SERENDIPITY. Yep, it’s InstaWrimo time again and today’s prompt is:
– Your favourite word.
It’s easy to feel bogged down in life, and that has been especially true under this pandemic. But every so often I feel a little jolt of joy at the thought of how incredibly lucky I have been.
I worked so hard, for so long, feeling like nothing I could do would ever lead to anything good. It was a soul-destroying existence that made me doubt everything from my own abilities to the prospect of a better future. And then, just like magic, my life turned around. Which brings me to my favourite word in the English language:
Wanna know why? Well, it means that you have “the ability to, or the gift for, find(ing) something good by accident.” Basically, the idea that you may discover precious things you didn’t even know you wanted, or were missing, while you’re busy looking for something else. Cool, huh?
The word was coined by British historian, politician and author (among other things) Horace Walpole, who got it from the old Persian tale about the three princes of Serendip.
The story tells us how, once upon a time, there was a country called Serendip in the Far East. This country was ruled by the powerful king by the name of Giaffer.
The king had three sons and they all loved their father very much. Giaffer was a good father and he was worried about the boys’ education. He was concerned that they would inherit great power, so he felt the need to provide them with the kind of virtues that would be prudent in a good ruler.
Giaffer found the best possible tutors for his sons, and entrusted them with the education of the princes. He only had one condition, they had to be taught in such a way that it would be easy enough to recognise them for who they were.
When the tutors were confident in the princes achievements in the arts and sciences, they informed the king. He wasn’t convinced, though. He called the princes to him and told them he was considering retirement, and that one of them would have to take over the throne.
The boys were startled, but they all declined the offer and told their father they believed he was the one who was best suited to rule Serendip. The king was, of course, very pleased with this, but now he found something new to worry about.
Had the princes been to sheltered?
Had they been to privileged?
He pretended to be furious with them for refusing the throne and told them they were banned from his lands. He ostracised his sons and they had no choice but to leave. But almost immediately after they had crossed the border, they found a number of clues that told them a camel had been there.
Judging by the clues, they concluded that they were looking at the traces of a lame camel that was blind on one eye and had lost a tooth. Furthermore, the camel carried a pregnant woman, honey on one side and butter on the other.
Later, they ran into a merchant who had lost a camel, so they told him about the camel that had crossed their path. The merchant accused them of theft, claiming they could only know these things about his camel if they’d actually seen him. He brought his grievance to the empereor and demanded the execution of the three princes.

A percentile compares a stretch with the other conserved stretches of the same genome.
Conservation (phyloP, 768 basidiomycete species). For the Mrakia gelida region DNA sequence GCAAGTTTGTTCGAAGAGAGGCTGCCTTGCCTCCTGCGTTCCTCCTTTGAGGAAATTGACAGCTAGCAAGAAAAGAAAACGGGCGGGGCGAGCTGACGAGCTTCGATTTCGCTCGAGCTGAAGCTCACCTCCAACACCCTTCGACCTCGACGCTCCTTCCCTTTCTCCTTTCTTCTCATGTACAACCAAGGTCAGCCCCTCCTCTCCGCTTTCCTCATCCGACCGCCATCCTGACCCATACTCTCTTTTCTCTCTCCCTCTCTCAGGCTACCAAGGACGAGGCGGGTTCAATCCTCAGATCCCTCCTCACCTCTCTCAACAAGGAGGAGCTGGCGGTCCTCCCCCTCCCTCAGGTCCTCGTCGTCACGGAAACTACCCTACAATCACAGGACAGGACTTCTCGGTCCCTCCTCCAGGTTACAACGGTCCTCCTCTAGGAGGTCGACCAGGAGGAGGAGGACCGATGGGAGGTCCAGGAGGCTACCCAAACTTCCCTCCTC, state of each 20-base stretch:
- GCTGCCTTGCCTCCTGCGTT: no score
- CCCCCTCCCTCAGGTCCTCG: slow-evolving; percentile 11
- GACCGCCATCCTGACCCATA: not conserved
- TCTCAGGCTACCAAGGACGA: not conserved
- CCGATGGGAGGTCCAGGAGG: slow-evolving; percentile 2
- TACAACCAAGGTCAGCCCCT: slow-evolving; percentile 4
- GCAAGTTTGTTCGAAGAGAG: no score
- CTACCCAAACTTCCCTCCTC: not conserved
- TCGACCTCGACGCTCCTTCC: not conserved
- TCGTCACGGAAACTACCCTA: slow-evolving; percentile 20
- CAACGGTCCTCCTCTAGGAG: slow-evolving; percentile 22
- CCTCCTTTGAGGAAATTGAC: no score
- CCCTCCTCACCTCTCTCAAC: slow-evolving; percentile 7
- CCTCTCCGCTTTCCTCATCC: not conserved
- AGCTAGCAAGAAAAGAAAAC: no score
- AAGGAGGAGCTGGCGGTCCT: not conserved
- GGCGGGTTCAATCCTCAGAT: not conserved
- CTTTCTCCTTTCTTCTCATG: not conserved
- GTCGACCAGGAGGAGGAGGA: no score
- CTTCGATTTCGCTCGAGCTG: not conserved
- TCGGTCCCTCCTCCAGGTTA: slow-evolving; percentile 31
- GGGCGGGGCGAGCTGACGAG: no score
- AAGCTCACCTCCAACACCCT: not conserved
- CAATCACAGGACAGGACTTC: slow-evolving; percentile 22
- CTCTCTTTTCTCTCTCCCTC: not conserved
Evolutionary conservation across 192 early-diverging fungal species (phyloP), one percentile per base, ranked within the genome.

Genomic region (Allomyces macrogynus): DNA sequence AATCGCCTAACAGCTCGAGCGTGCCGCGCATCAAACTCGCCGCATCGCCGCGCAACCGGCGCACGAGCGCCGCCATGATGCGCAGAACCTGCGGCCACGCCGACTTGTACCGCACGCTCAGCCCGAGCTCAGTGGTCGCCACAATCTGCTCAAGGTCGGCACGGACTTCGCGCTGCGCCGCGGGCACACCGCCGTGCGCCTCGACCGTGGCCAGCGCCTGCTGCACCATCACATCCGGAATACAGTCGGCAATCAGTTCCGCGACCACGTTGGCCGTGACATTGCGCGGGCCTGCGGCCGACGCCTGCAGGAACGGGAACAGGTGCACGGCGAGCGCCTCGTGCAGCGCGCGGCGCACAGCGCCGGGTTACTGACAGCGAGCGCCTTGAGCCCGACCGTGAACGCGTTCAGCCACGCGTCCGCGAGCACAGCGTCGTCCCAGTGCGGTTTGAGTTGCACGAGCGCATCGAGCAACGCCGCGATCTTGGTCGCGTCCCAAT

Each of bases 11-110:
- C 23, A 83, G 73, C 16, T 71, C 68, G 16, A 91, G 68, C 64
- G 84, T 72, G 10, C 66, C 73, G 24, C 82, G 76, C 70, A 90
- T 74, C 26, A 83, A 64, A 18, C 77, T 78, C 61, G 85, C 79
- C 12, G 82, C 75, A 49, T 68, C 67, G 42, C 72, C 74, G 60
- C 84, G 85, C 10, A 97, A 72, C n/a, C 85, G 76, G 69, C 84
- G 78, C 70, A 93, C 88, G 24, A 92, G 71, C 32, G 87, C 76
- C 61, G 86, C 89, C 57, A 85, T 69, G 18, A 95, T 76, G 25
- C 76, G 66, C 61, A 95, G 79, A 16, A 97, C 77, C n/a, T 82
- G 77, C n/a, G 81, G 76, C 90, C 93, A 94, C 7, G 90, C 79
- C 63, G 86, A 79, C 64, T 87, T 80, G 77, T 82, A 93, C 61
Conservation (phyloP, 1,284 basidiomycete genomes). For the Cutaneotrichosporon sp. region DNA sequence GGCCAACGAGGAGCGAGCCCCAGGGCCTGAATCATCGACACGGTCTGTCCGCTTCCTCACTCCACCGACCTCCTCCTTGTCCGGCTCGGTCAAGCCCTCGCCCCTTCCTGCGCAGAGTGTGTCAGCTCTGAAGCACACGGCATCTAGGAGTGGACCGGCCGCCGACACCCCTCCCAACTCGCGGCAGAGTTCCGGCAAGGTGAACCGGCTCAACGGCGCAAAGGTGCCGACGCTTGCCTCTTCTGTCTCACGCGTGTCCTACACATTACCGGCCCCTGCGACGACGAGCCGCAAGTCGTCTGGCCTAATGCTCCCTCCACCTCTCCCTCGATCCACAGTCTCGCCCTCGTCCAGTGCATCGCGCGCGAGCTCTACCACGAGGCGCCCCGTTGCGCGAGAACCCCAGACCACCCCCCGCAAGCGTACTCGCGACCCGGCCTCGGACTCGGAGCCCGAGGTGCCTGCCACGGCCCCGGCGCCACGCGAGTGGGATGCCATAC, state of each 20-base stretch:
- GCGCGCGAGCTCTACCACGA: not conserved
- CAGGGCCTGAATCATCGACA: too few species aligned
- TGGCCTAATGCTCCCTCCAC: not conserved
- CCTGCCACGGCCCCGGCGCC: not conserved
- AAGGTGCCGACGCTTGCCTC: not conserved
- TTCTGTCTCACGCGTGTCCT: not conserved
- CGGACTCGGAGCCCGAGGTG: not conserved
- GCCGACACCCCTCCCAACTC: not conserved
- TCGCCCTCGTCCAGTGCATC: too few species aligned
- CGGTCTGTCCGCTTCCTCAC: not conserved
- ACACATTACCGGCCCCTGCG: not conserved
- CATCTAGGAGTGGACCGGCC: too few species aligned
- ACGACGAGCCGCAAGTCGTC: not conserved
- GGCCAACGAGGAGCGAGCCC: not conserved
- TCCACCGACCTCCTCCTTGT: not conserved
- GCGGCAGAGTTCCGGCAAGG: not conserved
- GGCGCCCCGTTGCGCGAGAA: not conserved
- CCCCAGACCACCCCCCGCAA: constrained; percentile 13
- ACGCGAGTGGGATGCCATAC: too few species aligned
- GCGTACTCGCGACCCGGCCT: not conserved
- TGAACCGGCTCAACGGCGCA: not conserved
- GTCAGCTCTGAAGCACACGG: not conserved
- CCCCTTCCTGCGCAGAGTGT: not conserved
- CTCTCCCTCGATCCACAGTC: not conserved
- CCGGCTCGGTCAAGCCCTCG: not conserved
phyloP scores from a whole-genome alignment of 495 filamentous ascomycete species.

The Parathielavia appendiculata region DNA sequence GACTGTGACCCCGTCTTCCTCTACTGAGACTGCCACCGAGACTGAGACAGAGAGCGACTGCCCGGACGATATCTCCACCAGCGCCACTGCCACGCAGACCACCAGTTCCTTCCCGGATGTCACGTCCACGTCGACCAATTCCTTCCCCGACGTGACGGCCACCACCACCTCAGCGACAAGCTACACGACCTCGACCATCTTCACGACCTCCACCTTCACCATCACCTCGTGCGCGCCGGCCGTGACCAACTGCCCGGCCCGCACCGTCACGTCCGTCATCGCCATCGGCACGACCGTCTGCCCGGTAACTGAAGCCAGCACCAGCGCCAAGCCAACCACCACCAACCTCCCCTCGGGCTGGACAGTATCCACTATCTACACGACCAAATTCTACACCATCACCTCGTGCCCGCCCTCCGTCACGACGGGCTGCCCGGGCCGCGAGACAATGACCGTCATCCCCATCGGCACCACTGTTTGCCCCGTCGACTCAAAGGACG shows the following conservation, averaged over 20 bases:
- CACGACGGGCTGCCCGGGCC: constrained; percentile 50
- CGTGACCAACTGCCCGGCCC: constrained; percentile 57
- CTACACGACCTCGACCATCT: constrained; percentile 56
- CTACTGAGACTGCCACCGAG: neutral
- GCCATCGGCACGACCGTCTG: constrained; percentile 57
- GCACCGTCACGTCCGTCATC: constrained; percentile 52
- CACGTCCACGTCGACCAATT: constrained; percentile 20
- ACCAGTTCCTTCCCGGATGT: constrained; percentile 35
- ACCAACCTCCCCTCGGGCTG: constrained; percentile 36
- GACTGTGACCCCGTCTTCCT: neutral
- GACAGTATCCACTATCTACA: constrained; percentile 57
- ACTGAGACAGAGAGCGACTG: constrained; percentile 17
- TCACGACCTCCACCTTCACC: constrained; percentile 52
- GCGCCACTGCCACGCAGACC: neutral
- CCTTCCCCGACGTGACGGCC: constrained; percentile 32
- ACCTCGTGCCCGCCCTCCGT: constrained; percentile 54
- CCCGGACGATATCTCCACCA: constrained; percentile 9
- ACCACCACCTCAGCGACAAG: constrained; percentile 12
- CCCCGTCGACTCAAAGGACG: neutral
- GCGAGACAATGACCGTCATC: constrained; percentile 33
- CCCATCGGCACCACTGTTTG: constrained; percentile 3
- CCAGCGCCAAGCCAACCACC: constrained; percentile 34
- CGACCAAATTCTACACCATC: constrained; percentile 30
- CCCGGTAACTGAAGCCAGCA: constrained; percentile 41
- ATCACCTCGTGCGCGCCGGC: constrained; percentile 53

Emperor Beramo was intrigued. How could they possibly know so much about a camel they claimed they’d never seen? Well, the princes explained, there was plenty of evidence to deduct the answers from.
The grass had only been grazed on one side of the roade, so they assumed the camel was blind. There were tiny tufts of grass that had not been grazed, which told them the camel must be missing a tooth. The foot prints suggested the camel was lame.
There were two trails, on on either side of the camel’s footprints. One was crawling with flies and the other with ants, and that’s how they worked out that the camel was carrying butter and honey. strapped to its sides.
“But what of the pregnant woman?” the emperor asked.
“Well,” said one of the princes. “I guessed that was the case as there was a human footprint where the camel had kneeled.” He then went on to explain that the scent of urine had stoked a sexual response in him which told him it was a woman’s foot print.
“I guessed that she was pregnant,” said one of the other princes. He told the emperor how he’d seen hand prints where she had peed, which suggested she was too heavy to get up unaided.
At that precise moment, a traveller entered the scene and said that he’d found a lone camel wandering in the desert and he had brought it back.
Thus Beramo spared the princes lives and heaped rich rewards over them. He also appointed them his special advisors, and they continued to use their sharp minds to solve problems they encountered on their adventures. And, of course, the tale has a happy ending.
Serendipty means that you stumble across something that leads to unexpected rewards. It’s like a treasure hunt you didn’t even know you had embarked on. It’s like a wonderful Winnie-the-Pooh type of philosophy, and I’m so here for it.
I would argue that serendipity has changed my life. I lost the things I thought I wanted, and stumbled across something I never knew existed. Edda would say it was Örlog and just and inevitable part of my aldrlag. Others would call it all it luck, fate, or coincidence.
Me, I choose to put it down to serendipity – the most beautiful word in the English language.
Now, do tell. What’s yours?
Cheers for now,
© Evalena Styf, 2021
Writing prompt from #NaNoWriMo Preptober InstaWrimo Challenge: 16 October, 2021. “Favourite word”
The #InstaWrimo is a photo challenge for Instagram, but it works just as well as a daily writing prompt.
Here are the daily writing prompts for NaNoWriMo’s preptober challenge. It’s never too late to start, so let’s get into it. Together.